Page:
[¶16] Grewal claims the plans for the building created a condition that exposed his property to damage and Northwest Contracting had a duty to take necessary steps to prevent damage to his property. Grewal also claims Northwest Contracting retained control over the worksite and negligently supervised the manner and means by which DDR performed its work.
[¶17] Grewal's complaint alleged:
In the course of construction work performed on Association of Counties' property, Northwest Contracting failed to properly safeguard Grewal's property when it altered and modified the existing water drainage topography and patterns in such a manner as to cause excessive run-off from rains in an amount and pattern that would not have happened had said alternation [sic] and modifications not taken place or had it taken proper steps during construction.
. . . .
Defendant Northwest Contracting is liable to plaintiff for damage caused by its negligent acts in the manner in which it performed construction work on the property of Association of Counties.
[¶18] To the extent Grewal argues the design and plans created a condition that exposed his property to damage, he has not presented any legal or factual basis to support that claim against Northwest Contracting. Grewal's claim regarding control of the construction site, however, requires a different analysis.
[¶19] According to Splonskowski, Northwest Contracting did not direct or control the means and manner of the work of DDR other than to monitor DDR's compliance with the plans and specifications for the work. Grewal nevertheless argues the deposition testimony of Northwest Contracting's foreman, Robert Holzer, raises a factual issue regarding the applicability of the retained control exception to Northwest Contracting:
Q. Can you give us a little bit of an idea of what your job responsibilities as a foreman entail?
A. To run the job, to make sure the subs are there, and build the building.
. . . .
Q. And were you a foreman during the entire construction period?
. . . .
Q. Can you describe for us a little bit of what site construction - -excavations - - what site preparation had to go on before construction of the building could - -
A. We removed some spill piles that were there, and that had to be staked, had it staked out and started digging the hole.
. . . .
Q. Okay. Were you the overseer or foreman as far as the site preparation was concerned?
. . . .
Q. Okay. So did you have supervisory powers over DDR?
Q. You gave them instructions as to what to do?
A. Mm-hmm - - yes.
Q. Did they also have the loaders - - the front-end loaders, or whatever was used to load the trucks, did they also belong to DDR?
Q. But you gave them instructions as to what was to be excavated and to what level it was to be excavated - - that sort of thing?
. . . .
Q. Well, when you are acting as a foreman here, one of the considerations, is it not, is that you must be concerned about whether or not what you're doing and how you're directing the project might affect people who have surrounding property?
. . . .
Q. Did you take any steps, yourself, from the directions that you gave to D&D [sic] or to others, that were specifically intended to assure that there was no damage to adjacent landowners?
A. No; but we also didn't do anything to make any excessive run-off, or anything, to the properties, either.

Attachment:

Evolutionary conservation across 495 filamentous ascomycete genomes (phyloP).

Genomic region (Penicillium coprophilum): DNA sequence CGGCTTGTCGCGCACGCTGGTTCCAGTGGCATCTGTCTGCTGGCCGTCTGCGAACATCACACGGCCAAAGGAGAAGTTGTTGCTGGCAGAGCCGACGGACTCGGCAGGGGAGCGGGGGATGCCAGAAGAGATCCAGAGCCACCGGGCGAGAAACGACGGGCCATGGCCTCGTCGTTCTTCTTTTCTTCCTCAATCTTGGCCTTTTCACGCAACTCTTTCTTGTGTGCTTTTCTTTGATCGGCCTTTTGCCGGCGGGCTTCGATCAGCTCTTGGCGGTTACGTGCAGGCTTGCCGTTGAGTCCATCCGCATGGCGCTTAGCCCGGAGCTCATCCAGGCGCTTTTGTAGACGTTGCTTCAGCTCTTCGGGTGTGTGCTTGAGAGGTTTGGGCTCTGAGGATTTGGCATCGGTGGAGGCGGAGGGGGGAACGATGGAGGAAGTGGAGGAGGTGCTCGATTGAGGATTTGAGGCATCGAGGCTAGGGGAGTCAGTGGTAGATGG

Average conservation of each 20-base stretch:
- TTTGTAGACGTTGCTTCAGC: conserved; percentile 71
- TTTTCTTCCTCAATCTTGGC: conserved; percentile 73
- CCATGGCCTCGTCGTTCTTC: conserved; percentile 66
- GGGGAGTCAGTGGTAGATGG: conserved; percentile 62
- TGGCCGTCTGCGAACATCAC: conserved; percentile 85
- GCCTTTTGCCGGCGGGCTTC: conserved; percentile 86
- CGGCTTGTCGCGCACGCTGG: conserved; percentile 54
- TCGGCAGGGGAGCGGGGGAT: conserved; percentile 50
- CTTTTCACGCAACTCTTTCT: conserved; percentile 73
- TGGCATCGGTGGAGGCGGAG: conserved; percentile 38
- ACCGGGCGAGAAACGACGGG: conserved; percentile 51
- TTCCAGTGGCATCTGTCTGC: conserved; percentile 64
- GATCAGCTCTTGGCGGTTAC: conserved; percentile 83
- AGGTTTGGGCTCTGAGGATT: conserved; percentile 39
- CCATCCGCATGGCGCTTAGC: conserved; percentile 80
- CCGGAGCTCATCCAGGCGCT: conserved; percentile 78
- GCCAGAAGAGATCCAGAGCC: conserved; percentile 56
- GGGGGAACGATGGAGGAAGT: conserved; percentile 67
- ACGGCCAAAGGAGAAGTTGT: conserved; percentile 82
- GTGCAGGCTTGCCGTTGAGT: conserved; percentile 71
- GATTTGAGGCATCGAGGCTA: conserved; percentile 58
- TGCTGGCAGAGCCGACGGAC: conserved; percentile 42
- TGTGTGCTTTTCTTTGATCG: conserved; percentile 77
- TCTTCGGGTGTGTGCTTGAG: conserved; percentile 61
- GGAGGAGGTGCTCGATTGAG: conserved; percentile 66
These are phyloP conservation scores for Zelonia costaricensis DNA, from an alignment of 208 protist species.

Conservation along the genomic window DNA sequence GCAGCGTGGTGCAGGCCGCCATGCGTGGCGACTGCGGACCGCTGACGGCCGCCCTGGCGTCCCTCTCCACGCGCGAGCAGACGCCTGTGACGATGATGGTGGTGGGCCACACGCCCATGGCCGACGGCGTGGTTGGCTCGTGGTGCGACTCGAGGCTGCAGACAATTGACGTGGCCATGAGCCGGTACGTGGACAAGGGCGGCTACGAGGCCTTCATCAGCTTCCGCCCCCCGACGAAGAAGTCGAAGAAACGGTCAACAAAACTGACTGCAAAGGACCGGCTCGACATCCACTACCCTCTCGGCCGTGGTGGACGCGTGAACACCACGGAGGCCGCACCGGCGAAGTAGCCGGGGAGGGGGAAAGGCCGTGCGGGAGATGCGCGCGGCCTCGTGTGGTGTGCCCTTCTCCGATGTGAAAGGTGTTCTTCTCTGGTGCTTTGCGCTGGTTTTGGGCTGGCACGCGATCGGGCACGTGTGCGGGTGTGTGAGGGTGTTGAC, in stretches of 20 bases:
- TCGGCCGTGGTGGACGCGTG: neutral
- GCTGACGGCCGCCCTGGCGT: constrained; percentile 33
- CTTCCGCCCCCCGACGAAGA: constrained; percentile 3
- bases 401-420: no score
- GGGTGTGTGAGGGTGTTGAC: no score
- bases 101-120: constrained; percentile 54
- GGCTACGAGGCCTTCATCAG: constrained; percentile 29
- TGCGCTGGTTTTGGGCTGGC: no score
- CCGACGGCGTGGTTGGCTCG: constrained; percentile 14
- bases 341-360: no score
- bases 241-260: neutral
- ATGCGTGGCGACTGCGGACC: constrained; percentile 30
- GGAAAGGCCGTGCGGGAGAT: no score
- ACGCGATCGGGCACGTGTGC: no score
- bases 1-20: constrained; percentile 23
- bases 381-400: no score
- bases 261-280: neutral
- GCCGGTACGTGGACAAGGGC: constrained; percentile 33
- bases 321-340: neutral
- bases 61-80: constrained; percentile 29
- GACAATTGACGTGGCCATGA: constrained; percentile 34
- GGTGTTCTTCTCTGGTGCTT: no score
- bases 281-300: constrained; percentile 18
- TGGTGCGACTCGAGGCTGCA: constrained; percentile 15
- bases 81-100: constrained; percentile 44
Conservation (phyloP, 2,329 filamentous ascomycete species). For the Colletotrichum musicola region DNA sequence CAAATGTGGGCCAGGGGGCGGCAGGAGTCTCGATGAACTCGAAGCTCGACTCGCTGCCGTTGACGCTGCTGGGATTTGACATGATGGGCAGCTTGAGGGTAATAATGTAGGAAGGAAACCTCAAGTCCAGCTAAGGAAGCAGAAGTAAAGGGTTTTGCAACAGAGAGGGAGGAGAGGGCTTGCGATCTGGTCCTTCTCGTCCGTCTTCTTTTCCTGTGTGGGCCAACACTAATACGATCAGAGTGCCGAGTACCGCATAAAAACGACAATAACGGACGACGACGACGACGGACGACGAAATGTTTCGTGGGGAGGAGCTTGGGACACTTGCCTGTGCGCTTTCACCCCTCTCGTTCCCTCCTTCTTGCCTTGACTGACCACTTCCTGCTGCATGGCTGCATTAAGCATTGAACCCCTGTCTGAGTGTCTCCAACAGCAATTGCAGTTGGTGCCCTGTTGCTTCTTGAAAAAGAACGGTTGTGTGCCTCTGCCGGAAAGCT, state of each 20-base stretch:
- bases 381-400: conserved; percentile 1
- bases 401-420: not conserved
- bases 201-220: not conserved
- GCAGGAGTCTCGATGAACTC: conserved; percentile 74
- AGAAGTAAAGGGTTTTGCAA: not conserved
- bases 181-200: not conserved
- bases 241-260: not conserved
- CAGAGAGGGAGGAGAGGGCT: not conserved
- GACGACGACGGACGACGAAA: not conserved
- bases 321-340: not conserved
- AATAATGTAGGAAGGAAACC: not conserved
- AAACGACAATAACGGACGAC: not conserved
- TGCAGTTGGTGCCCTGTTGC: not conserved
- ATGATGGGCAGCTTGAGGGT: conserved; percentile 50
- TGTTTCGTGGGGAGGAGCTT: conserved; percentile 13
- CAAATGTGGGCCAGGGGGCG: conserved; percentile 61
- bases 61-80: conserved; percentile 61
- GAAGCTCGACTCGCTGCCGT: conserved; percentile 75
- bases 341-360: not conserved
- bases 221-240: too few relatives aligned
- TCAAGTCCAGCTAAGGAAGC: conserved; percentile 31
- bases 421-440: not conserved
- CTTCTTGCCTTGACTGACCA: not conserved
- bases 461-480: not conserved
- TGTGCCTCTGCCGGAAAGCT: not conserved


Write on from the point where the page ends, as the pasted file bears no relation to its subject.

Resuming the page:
[¶20] Under ordinary negligence principles, an independent contractor or subcontractor may be liable for its own negligence to all who may be foreseeably injured by the conditions at a construction site during construction. See Fettig v. Whitman, 285 N.W.2d 517, 520-21 (N.D. 1979), overruled on other grounds, Shark v. Thompson, 373 N.W.2d 859, 867-69 (N.D. 1985); Ruehl v. Lidgerwood Rural Tel. Co., 23 N.D. 6, 16, 135 N.W. 793, 795-96 (1912). See generally W. Page Keeton et al., Prosser and Keeton on the Law of Torts § 104A, at pp. 722-25 (5th ed. 1984); 2 Norman Landau & Edward Martin, Premises Liability § 7.04 (2003); 41 Am. Jur. 2d, Independent Contractor § 65 (1995). In the context of this case, Northwest Contracting or DDR could be liable if they left the construction site in a condition such that it was foreseeable that a rainstorm would result in rain and mud runoff damaging Grewal's property.
[¶21] In ANG, 522 N.W.2d at 448, this Court said it was not enough for the employer to have a general right to order the work stopped or resumed, to inspect its progress, or to receive reports or other rights generally reserved to employers, but the degree of control must be such a retention of the right of supervision of operative details that the independent contractor is not entirely free to do the work in his own way. Although Northwest Contracting claims Holzer's deposition testimony was explained in a subsequent affidavit, viewed in the light most favorable to Grewal, Holzer's testimony raises an inference that Northwest Contracting retained a right of supervision of the operative details of the construction site to the degree necessary to impose a duty on Northwest Contracting. We conclude Grewal has raised a factual dispute regarding the degree of control of the construction site sufficient to implicate the retained control exception for Northwest Contracting. We therefore reverse the summary judgment dismissal of Grewal's claim against Northwest Contracting and remand for further proceedings.
[¶22] We affirm the summary judgment dismissing Grewal's action against the Association of Counties, reverse the summary judgment dismissing his action against Northwest Contracting, and remand for further proceedings.
|[¶23]||William A. Neumann|
Carol Ronning Kapsner
William A. Neumann
Mary Muehlen Maring
Gerald W. VandeWalle, C.J.